Vin Scully is a sportscaster that comes along once in a lifetime. He has an unmistakable voice and style that is like no other. Scully’s wealth of knowledge about not only the game but the players that play it is unparalleled. Every game viewers can learn something new about a player or coach as if he is reading from a never ending baseball novel; it is an awesome thing to listen too.
What’s that? You don’t know who Vin Scully is? Well, let me introduce you to the voice of the Los Angeles Dodgers for the last 66 seasons. This is Vin Scully in a nutshell.
Vincent Edward “Vin” Scully has been referred to as “baseball’s all-time best broadcaster” is entering into his 67th season in broadcasting for the Dodgers. He started commentating back in 1950 when the Dodgers were still in Brooklyn. In 1958 when the Dodgers moved to Los Angeles, CA Scully went with them. Over his time with the team he did both radio and TV broadcasting, doing play-by-play and color commentating.
Being in broadcasting for as long as Scully has, he has hand the chance to call many exciting moments and a variety of sports. While with CBS Sports in the 1970s and early 1980s he covered the NFL football, Masters and PGA Tour, along with the All-Star games and countless World Series. In 1981 CBS brought in John Madden to being commentating NFL games and because they felt he meshed well with Scully’s then partner Pat Summerall, they were chosen to call that year’s Super Bowl. That event pretty much ended Scully’s time with CBS Sports.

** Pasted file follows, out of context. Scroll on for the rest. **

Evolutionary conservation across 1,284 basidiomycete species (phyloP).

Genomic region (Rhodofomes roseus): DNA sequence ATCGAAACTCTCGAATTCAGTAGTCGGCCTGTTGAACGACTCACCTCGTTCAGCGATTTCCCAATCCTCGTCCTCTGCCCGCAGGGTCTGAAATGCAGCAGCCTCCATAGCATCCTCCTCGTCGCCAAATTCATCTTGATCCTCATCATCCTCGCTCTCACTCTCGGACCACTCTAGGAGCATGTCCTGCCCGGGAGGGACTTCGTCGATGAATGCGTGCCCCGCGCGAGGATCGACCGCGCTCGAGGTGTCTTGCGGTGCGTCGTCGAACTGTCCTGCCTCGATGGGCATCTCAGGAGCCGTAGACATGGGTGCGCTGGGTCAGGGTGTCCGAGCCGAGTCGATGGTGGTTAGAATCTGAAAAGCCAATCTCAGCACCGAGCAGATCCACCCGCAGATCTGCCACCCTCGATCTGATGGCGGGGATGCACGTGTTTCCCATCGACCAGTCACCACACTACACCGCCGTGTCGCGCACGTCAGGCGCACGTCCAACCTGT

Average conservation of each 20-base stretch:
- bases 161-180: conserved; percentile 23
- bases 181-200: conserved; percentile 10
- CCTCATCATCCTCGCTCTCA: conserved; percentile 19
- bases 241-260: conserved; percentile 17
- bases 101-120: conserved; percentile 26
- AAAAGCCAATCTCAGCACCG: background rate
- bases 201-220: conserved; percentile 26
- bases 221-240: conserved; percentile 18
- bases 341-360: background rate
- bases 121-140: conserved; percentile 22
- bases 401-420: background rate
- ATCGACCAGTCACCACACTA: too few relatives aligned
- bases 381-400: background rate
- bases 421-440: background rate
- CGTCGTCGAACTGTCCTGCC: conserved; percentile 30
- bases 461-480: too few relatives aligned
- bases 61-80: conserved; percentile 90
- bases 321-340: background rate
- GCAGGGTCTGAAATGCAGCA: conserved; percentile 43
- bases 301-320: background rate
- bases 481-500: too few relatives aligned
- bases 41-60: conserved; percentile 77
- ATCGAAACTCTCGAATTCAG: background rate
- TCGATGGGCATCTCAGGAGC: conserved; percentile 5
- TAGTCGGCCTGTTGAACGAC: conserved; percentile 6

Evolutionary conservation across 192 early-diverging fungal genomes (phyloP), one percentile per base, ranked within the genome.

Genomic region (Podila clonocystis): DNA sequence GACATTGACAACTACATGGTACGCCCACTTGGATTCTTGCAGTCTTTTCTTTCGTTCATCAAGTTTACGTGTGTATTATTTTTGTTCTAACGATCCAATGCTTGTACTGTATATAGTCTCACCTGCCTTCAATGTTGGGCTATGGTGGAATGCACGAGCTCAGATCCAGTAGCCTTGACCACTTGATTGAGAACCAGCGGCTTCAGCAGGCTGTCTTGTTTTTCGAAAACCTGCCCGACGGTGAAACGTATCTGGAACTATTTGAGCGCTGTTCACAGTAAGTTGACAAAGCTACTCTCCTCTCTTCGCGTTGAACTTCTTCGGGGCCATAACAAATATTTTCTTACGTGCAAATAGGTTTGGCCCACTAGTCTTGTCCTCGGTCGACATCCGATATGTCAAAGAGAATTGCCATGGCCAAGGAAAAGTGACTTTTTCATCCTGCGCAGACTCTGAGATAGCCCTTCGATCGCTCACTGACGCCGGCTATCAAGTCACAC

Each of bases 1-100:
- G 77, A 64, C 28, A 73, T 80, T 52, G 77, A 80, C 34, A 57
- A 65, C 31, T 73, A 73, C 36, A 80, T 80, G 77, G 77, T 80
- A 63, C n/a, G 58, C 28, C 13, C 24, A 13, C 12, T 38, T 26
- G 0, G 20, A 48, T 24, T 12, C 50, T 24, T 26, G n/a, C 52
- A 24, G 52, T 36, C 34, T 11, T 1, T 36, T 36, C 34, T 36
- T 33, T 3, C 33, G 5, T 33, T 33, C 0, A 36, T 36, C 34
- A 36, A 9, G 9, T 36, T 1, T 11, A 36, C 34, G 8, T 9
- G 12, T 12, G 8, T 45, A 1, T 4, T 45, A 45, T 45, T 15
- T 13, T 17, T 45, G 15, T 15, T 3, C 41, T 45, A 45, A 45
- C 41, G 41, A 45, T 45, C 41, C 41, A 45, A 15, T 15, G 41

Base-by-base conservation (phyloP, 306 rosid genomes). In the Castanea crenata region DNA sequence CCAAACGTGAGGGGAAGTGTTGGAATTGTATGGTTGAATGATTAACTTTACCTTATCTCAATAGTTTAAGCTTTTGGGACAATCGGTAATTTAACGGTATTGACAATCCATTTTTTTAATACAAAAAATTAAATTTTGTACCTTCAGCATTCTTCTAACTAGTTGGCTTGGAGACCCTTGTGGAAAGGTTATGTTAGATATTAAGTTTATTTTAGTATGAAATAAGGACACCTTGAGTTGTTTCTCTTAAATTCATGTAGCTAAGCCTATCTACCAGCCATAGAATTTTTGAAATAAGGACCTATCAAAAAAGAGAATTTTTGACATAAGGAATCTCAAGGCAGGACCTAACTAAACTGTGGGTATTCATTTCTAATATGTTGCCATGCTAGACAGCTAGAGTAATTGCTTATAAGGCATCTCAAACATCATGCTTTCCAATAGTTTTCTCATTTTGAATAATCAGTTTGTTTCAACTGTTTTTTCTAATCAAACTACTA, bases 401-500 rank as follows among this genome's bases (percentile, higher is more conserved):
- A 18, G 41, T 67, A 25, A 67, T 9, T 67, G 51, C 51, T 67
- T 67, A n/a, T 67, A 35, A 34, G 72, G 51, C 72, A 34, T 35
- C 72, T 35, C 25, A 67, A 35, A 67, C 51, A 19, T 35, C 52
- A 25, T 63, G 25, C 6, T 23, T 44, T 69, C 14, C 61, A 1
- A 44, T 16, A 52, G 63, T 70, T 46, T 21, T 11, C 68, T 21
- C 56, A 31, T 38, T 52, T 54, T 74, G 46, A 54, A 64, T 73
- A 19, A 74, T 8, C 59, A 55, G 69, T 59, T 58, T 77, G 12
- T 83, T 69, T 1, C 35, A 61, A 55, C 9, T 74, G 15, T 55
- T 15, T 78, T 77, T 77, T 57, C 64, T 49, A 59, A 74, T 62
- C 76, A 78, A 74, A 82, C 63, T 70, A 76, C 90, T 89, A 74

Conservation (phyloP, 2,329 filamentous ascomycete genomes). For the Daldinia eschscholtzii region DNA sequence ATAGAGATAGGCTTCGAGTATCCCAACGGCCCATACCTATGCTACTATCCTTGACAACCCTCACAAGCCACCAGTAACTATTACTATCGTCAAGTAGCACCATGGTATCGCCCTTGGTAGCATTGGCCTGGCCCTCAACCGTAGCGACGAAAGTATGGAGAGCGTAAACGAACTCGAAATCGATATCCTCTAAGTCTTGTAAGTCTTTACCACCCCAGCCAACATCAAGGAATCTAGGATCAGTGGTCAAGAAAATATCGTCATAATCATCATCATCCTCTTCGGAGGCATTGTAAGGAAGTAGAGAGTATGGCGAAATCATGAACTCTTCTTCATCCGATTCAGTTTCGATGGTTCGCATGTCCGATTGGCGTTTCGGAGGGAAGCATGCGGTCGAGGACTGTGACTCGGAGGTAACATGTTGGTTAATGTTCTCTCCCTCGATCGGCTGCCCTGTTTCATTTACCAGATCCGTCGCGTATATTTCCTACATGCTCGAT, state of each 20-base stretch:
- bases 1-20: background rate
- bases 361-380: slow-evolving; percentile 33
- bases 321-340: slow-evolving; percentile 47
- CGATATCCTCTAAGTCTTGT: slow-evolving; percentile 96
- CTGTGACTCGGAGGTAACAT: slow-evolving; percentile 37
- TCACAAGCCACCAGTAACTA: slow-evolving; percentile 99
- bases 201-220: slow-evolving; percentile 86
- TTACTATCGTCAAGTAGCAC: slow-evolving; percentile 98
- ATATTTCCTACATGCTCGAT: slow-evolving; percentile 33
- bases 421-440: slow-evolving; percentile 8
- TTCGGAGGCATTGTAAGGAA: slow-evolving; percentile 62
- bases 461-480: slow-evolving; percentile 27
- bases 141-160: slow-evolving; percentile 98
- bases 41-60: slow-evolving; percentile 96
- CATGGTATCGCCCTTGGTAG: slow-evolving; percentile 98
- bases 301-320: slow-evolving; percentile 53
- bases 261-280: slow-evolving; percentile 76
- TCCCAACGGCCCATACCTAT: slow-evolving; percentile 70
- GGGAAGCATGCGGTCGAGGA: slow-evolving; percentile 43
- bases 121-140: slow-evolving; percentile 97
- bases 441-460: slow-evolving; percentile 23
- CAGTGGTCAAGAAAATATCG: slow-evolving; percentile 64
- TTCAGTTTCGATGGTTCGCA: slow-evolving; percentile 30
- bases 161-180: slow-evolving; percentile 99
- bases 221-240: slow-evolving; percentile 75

After CBS, Scully worked for NBC and almost exclusively called baseball games. Along with keeping up the Dodgers, he called the Saturday Game of the Week, four National League Championship games, and three World Series. Additionally Scully called such storied moments as Fred Flynn hitting a grand slam during an All Star Game in 1983 and the infamous error made by Red Sox first baseman Bill Buckner in game seven of the 1986 World Series. What a win by the Mets!
Scully has won a number of broadcasting awards including the Ford Frick Award for baseball broadcasting, a Lifetime Achievement Emmy, and is being entered into the Radio Broadcasting Hall of Fame. He has been named National Sportscaster of the Year three times, named Sportscaster of the Century in 2000, and has his own star on the Hollywood Walk of Fame. There is very little Scully has not accomplished.
These days Scully is just calling Dodgers home games and a handful of California away series. Due to his age, he very seldom travels with the team. This will be his last season in the booth for the Dodgers and whom ever is his predecessor will have very big shoes to fill.
If you have a chance to catch a Dodgers home game this season, take my advice and do it. The world may never see another broadcaster like Vin Scully. If you are a baseball fan you can’t help but appreciate the knowledge, style, and humor he brings to each broadcast. Scully is truly one in a million and baseball will not be the same without him.
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